A large majority of the British population believes immigration puts pressure on schools and hospitals, according to an attitudes survey.
A British Social Attitudes survey, carried out by NatCen, revealed 71% of respondents think immigration increases pressure on schools across the country and 63% say the same about the NHS.
The figures decreased slightly when those who took part in the survey discussed the impact of immigration on schools and hospitals in their local areas.
62% said it increased pressure on their local schools and 57% said it increased pressure on their local hospitals.
In contrast, only 35% of respondents reckon that immigration is bad for Britain’s economy and just four in ten (40%) believes it undermines Britain’s cultural life. This is a drop on 2013 when it was 47% for the former and 45% for the latter.
The attitudes survey revealed a significant social divide over the issue of immigration. 15% of graduates think that immigration is bad for the economy and 21% of them thinks it undermines Britain’s cultural life.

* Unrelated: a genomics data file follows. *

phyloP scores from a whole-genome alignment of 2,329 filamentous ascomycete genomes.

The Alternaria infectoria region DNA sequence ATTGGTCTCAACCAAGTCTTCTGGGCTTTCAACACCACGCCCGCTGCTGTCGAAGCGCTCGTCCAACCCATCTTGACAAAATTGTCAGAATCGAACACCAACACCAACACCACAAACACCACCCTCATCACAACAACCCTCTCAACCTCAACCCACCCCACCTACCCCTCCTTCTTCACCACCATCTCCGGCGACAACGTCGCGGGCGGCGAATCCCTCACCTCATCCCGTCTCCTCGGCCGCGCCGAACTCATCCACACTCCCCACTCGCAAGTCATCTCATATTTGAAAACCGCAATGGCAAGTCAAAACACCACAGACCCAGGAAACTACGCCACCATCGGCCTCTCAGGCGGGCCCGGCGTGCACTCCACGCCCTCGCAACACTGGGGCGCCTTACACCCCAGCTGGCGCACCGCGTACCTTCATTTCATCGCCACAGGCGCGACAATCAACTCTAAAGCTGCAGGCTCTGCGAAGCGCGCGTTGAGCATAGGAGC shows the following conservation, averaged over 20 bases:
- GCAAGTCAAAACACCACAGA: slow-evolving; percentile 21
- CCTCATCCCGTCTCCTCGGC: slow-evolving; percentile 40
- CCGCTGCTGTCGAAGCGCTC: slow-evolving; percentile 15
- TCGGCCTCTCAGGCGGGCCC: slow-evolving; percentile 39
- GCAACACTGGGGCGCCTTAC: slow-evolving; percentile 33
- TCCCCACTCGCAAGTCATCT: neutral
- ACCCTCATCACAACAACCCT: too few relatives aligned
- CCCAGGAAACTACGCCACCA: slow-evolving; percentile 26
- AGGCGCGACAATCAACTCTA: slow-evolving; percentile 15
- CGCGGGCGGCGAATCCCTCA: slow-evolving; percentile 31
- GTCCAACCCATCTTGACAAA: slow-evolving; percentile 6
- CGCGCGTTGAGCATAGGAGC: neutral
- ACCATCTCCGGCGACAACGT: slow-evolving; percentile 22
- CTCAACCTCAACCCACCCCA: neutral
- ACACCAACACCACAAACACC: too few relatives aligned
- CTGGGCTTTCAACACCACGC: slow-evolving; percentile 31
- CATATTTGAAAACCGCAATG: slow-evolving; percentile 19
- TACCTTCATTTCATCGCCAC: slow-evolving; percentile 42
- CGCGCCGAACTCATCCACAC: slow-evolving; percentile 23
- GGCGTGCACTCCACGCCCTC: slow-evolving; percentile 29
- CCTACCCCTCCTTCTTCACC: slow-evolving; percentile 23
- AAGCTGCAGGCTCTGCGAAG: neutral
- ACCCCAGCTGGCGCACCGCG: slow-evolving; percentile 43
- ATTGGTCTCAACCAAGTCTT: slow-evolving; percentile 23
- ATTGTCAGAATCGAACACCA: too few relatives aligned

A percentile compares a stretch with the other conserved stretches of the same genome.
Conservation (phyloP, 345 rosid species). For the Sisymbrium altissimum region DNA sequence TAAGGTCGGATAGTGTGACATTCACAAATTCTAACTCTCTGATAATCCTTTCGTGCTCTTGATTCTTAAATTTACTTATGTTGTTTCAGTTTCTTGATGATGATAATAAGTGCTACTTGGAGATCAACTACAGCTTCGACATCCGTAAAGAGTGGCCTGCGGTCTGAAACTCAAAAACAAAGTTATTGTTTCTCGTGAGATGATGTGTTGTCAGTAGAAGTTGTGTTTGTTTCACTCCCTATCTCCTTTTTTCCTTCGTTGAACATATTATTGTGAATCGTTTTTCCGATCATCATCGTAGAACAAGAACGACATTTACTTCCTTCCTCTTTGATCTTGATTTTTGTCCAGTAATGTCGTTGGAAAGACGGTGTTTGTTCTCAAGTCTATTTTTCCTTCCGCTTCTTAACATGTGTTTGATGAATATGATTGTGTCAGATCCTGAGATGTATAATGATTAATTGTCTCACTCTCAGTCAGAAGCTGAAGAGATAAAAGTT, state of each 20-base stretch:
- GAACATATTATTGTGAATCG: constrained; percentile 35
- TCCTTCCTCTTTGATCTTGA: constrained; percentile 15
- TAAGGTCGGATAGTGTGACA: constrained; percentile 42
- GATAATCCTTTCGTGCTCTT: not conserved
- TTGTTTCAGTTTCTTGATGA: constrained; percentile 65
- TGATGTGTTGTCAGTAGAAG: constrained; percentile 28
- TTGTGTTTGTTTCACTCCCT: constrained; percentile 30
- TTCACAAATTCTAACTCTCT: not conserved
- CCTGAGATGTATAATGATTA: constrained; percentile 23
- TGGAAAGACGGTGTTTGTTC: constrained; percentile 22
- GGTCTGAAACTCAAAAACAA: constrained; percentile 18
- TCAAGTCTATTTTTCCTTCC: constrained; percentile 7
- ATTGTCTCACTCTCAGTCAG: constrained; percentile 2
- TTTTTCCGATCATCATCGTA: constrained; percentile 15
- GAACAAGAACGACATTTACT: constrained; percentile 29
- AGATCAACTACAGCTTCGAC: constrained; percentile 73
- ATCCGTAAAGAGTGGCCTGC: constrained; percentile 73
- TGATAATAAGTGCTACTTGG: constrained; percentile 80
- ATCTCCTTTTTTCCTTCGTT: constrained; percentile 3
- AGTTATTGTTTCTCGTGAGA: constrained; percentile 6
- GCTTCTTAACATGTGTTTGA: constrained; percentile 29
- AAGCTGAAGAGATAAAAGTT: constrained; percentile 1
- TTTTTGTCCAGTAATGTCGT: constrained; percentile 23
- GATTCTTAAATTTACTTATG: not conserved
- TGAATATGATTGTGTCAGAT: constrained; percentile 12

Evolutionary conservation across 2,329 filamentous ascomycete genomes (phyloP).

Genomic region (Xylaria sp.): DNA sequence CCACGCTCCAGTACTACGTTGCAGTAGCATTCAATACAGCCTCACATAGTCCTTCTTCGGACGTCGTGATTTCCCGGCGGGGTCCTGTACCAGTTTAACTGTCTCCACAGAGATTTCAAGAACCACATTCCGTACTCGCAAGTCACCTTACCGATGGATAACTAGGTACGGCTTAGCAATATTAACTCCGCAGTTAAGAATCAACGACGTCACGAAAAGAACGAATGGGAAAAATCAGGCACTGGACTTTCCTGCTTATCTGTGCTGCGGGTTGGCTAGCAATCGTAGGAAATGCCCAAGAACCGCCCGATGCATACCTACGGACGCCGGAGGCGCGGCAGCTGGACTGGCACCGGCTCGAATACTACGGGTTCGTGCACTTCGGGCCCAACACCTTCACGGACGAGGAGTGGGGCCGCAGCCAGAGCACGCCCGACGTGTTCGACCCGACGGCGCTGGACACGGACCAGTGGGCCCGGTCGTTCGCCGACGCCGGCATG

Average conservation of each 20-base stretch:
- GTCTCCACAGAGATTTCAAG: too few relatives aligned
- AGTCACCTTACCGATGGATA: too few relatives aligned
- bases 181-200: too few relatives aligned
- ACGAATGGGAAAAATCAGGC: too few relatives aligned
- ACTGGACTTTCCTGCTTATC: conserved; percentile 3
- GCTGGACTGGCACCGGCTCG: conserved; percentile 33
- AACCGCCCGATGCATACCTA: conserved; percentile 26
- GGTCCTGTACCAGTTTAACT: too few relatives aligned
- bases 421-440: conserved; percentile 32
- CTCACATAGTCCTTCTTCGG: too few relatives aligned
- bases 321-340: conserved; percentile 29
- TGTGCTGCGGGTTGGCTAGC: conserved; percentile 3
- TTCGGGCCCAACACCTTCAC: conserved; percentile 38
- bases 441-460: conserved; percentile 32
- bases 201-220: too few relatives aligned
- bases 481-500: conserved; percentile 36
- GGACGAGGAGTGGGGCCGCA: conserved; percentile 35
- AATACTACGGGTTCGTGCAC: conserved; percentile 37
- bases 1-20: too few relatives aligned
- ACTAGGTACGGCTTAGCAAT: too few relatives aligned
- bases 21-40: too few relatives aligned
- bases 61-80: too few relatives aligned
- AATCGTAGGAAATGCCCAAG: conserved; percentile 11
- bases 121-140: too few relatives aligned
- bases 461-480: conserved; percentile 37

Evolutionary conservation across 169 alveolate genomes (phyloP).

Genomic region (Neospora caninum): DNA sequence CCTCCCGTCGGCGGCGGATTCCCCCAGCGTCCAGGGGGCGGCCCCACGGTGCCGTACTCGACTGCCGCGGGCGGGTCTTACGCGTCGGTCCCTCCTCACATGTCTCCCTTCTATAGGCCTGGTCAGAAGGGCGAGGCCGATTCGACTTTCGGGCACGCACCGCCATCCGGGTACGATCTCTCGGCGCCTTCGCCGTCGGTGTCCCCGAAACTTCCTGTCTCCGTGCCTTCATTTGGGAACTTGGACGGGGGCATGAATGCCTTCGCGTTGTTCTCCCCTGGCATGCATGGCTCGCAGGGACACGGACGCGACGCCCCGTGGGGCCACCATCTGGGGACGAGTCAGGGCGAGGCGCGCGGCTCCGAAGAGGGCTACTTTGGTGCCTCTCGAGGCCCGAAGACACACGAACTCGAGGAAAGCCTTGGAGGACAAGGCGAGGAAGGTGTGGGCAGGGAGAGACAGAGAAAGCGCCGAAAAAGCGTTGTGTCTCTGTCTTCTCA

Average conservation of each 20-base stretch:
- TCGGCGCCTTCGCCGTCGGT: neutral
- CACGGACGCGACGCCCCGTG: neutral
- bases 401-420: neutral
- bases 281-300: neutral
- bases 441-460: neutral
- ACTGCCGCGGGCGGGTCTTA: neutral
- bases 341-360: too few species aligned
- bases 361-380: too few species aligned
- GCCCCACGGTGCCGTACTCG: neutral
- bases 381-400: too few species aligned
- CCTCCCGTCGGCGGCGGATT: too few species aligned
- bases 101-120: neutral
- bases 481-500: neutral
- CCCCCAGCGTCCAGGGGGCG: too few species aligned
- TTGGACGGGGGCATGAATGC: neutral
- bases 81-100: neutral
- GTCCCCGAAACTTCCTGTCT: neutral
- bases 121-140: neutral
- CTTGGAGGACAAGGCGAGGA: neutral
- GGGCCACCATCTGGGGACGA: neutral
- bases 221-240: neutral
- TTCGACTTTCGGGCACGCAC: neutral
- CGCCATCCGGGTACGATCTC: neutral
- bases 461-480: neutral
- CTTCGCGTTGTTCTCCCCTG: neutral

The figures are significantly higher for those who do not have any educational qualifications, with 51% saying immigration is bad for the economy and 54% believing it undermines British cultural life.
Prof John Curtice, senior research fellow at NatCen, said: ‘This survey highlights that it is the belief that immigration puts pressure on public services that now appears to be the driving force behind public concern about the level of immigration into Britain.
‘Even during a period where the public appeared less concerned about the economic and cultural consequences of immigration, substantial majorities still said that migrants were having a net negative affect on British schools and the NHS.’
‘It would appear that assuaging this concern will be a key priority for the next prime minister as the government tries to meet the concerns about immigration that were evident during the EU referendum,’ he added.